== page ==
I was delighted that my right hon. and learned Friend the Member for Sleaford and North Hykeham (Mr. Hogg), who is a distinguished and eloquent former police Minister, made a forensic analysis of the issues. He was absolutely right that the lack of flexibility in the funding formula is to blame for Lincolnshire police authority’s current problems. I will return to that point later.

I shall not say too much about the contribution of the hon. Member for Grantham and Stamford (Mr. Davies), who is a constituent of mine, except that it was disappointing. I found it slightly offensive that there was a direct implication that Conservative Members representing Lincolnshire constituencies do not represent their constituents to the best of their ability. We were concerned about the proposed rate of the police precept, and he is absolutely wrong to suggest that we acquiesced in it. I am pleased that the Minister has introduced the order.

I wish to take this opportunity to thank the Minister for Security, Counter-Terrorism, Crime and Policing, who has been courteous throughout the process. He has at least listened to the concerns of Lincolnshire MPs of all parties. I follow my hon. Friend the Member for South Holland and The Deepings in requesting that he examine some specific issues prior to future funding reviews.

The Minister for Local Government introduced the order in a typically calm and considered way, but I am afraid that he cannot get away with implicitly passing the blame on to the police authority. The reason for its problems is insufficient resources from central Government. The point has already been made, but it is worth re-emphasising that Lincolnshire police authority is the lowest-funded force per head of population in the whole country. The next lowest, Suffolk, gets £11 million more. It is recognised and acknowledged that the problem is with the funding formula. It is inflexible and unresponsive to Lincolnshire’s population, geography, rurality and sparsity. As I said in my intervention on my hon. Friend, the £3.4 million grant last year was made in recognition of the fact that the authority has funding problems. My right hon. and learned Friend the Member for Sleaford and North Hykeham rightly pointed out the deficit.

Of course it is right that police funding is not awarded on a per capita basis, and there are complexities and differences between urban areas and rural ones such as Lincolnshire. However, the disparity in the numbers is stark. The West Midlands police authority gets £189.78 per head, Greater Manchester £189.54, Northumbria £188.62, and South Yorkshire, the Minister’s own police authority, £162.74. Lincolnshire gets only £112.29 per head. I shall say more in a moment about the significant increase in population.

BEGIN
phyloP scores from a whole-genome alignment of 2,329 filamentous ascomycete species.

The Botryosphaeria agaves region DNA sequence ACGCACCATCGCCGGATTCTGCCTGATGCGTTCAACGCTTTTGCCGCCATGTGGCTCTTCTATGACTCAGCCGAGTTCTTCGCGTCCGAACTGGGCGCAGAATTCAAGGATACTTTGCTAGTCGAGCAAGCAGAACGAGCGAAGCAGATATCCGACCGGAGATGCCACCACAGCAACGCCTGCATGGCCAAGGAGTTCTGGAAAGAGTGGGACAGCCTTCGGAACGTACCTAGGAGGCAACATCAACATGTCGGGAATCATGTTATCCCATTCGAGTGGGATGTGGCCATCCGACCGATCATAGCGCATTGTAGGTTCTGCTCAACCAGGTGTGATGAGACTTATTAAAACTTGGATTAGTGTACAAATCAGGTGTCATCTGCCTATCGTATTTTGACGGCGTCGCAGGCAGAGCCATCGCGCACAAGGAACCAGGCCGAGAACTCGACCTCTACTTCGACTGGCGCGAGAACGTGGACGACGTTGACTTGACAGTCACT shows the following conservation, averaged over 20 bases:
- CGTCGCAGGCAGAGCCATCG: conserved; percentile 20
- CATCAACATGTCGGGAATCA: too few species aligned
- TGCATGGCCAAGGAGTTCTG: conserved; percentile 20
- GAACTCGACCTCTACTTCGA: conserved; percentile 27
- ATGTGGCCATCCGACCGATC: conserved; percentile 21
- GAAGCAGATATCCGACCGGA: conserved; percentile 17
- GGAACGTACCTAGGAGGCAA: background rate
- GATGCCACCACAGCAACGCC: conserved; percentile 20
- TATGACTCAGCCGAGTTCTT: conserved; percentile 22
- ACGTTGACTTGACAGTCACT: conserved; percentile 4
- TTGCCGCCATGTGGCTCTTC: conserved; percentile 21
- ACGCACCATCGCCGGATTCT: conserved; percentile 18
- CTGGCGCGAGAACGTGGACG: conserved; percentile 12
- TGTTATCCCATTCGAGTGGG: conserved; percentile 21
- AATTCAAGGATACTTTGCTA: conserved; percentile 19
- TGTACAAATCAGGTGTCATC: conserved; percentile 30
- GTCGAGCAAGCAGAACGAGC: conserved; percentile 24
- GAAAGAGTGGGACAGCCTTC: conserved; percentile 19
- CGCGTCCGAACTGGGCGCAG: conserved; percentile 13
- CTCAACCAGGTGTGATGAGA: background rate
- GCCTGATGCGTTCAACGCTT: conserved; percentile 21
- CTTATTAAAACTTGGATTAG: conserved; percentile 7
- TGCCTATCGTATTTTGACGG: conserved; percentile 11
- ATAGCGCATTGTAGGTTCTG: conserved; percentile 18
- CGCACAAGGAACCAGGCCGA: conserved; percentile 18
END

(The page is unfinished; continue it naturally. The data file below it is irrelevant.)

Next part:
There has been underfunding for a number of years. I accept that it is not a new phenomenon. There are no more police officers in Lincolnshire than 10 years ago, and there are fewer officers per capita than in any other force in the country. Its limited resources have to be applied over the third largest police authority area in the whole country.

My right hon. and learned Friend made a pertinent point. Had the Minister not allowed a significant precept, 25 per cent. of the police officers in the Lincolnshire police authority might have had to be made redundant. As I said in an intervention, that confirms that the funding formula is not working for Lincolnshire. Such redundancies are not legal, and the authority’s only alternative would have been to make 364 civilian staff redundant and withdraw police officers from the front line to do that civilian work at additional cost to the police authority.

If there is one consistent theme articulated by my constituents in Boston and Skegness, it is that they want a more visible police force, and I believe that that is true elsewhere in Lincolnshire. If the precept had not been allowed at 26 per cent., we would be moving in completely the wrong direction.

The argument that the Minister for Local Government seemed to make—and a small part of it may be true—was that Lincolnshire police authority must be more efficient. That has been looked into by PricewaterhouseCoopers and academics at Loughborough university. The Minister will be aware that the police authority has made year-on-year efficiency savings, rightly demanded by the Home Office, to the tune of £12.3 million over the past nine years. Because of the overall funding problems, the police authority has not been able to use those savings to improve the provision of services, as it has had to use them to bridge the deficit.